Green and Gray

“A Bug on its Back”

Drummer: Kris Kuss

Green and Gray was a surprisingly sweet record despite some production bumps here and there. Part of the album’s sweetness came in its ability to feature unique grooves and riffs. “A Bug on its Back” makes this list because of how much the song plays around its main groove. Kuss subtly drops in great fills between each measure and is unpredictable pretty much every step of the way. As it’s another song that features the 5/4 time signature (and not the last song, either), Kuss perfectly mixes the diversity of his measures with playing along to the bass and guitar riffs. This is a very impressive showcase of a relatively unknown sticksman’s work.


Drummer: Jordan Clancy

This dude only seems to improve with every release that passes even if this particular record is Dreadnought’s weakest. “Besieged” is probably Clancy’s best performance yet as he’s able to take his signature hands-fly-everywhere jazz style onto a more single-friendly structure of a track with more defined verses and choruses. There’s no particular section of the song that Clancy excels in as his skills are consistently amazing throughout. Though he usually shows off best on the ride cymbal sections in Dreadnought’s catalogue, Clancy wasn’t afraid to display tasty hi-hat and crash grooves on this track. “Besieged” is really the only song I come back to often from Dreadnought’s newest record and Clancy’s drumwork is one of the main reasons why.
Gold and Grey


Drummer: Sebastian Thomson

To match the work that Allen Blickle had put into the older Baroness work is a very difficult task to complete. It took a couple albums for Thomson to do it, but he’s created one of Baroness’ best drum tracks yet in “Seasons”, which is up there with a lot of the material on the Red Album. “Seasons” opens up with a beat that somehow reminds me of “The Creator has a Mastertape” by Porcupine Tree with the alternating ghost notes and hi-hat licks. The chorus features an interesting triplet passage with a wonderful ride-tom-snare combo. The bouncy groove hardly ever slows down; in fact, it evolves into a blast beat about halfway through. The guitar solo offers some bizarre riffage with off-kilter drum work that just adds more to a savory drumming package.
10Black Midi


Drummer: Morgan Simpson

While “Years Ago” or “Western” could have also made the list proper, drumming doesn’t get much better than Schlagenheim’s opener “953”. Simpson’s drumming on this track certainly helps with the replay value because, if the vocals or post-punk rhythmic nature caught you the first time, the drums are certainly doing things that demand further attention. The opening passage (yep, in 5/4 again) sets the stage for the rest of the album with lights-out instrumental talent. The verses are accompanied by subtle, humble, and jazzy mastery. The second half pushes the drumming further into the spotlight with faster beats and fills. After the odd-timed breakdown in the bridge, chaos ensues and eventually slows down to a crawl. It’s a percussive jam at its finest.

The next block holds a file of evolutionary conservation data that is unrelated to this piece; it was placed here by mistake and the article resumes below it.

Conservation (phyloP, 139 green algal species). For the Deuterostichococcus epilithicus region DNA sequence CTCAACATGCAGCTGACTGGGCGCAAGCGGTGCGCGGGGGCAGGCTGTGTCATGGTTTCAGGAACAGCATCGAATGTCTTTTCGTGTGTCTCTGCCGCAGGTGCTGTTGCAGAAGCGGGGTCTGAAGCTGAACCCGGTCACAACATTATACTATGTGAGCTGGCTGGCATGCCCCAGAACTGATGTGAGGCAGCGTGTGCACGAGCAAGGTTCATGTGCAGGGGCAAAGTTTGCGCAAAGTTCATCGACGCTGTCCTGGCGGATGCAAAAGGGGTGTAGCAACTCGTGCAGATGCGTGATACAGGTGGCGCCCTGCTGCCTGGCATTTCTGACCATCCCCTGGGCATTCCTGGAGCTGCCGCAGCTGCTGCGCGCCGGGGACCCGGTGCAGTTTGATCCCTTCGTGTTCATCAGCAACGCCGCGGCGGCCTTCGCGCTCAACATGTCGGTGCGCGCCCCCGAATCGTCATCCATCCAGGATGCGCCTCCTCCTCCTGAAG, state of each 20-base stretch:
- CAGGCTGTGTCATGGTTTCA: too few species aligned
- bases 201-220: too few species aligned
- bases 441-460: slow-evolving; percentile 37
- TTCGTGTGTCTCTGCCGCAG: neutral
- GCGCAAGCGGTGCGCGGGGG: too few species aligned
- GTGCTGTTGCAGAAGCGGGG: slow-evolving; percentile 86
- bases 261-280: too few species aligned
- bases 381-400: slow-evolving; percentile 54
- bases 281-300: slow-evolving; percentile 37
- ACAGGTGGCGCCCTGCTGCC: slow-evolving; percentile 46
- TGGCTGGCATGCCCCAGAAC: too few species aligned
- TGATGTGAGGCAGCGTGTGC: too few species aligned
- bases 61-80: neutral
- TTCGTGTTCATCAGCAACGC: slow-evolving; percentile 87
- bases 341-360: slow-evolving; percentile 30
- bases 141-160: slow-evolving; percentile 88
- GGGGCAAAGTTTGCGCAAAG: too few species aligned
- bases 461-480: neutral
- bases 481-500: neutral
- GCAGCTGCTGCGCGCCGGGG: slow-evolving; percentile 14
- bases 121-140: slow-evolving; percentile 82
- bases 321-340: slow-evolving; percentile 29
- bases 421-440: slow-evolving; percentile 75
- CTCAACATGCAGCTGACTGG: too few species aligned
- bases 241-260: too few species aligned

Luz Devora

“Senor Mora”

Drummer: Gabriel Mendoza

I almost gave this spot to the short yet explosive “Pudre Infante” for its thrash-like passages and insanely fast drum fills. However, “Senor Mora”, already a top song on its respective album, won me over this time around. All throughout the track Mendoza compliments the riffs and vocals with fun and sometimes dizzying rhythmic ideas. Most of the stardom comes in the song’s middle section which takes the form of a drum solo. It starts unassumingly, but after the first couple measures comes this suddenly complex ride-hihat-snare passage with lots of ghost notes. The improvised floor hi-hat playing on the back half of the solo is pretty uncommon in drum solos nowadays and is awesome to see in a relatively unknown number such as this. The ending is spectacular, too, starting with rapidly stroked snare rolls followed by a crash-led breakdown.
Periphery IV: Hail Stan

“Blood Eagle”

Drummer: Matt Halpern

I’ve been growing to appreciate Matt Halpern’s work over the years despite initial criticisms with “uninspired” (a word that hasn’t aged well here) playing. “Blood Eagle” is a perfect example of how these feelings of appreciation are justified. On this track, Halpern goes the Meshuggah route of main groove to awesome results. The song is chock full of disjointed bass drum grooves and off-time accents. One thing not talked about by many when discussing this song is the tom work, which is technically confusing to pin down yet a totally awesome fit in the track’s lighter sections and the guitar solo. Periphery may not be the greatest band out there nor are their albums usually very good, but I’ll heed talent that’s obviously there.
The Crucible

“The Crucible”

Drummer: Tomas Jarmyr

This title track of Motorpsycho’s new album could have fit right in with the prog rock era dominating through the early 70’s. Though I am late to sift through Motorpsycho’s earlier work with their other drummers, Tomas Jarmyr’s skills behind the kit will be hard to beat once that journey comes around. I frankly should have included something from the The Tower in 2017 on that list, but this song seems to be Jarmyr’s best performance yet. The opening is a gracious and nostalgic ride through classic prog rock music and Bill Bruford-esque drumming. Even the less busy drumming in the verses emanates Bruford in his King Crimson and Yes days through its steady mannerisms and pacing. Much like “Ship of Fools” from The Tower, the lengthy bridge offers its own fun in the crash breakdowns. Not many utilize the classic prog rock percussion or sound anymore, but Motorpsycho pull both off in a joyfully entertaining way.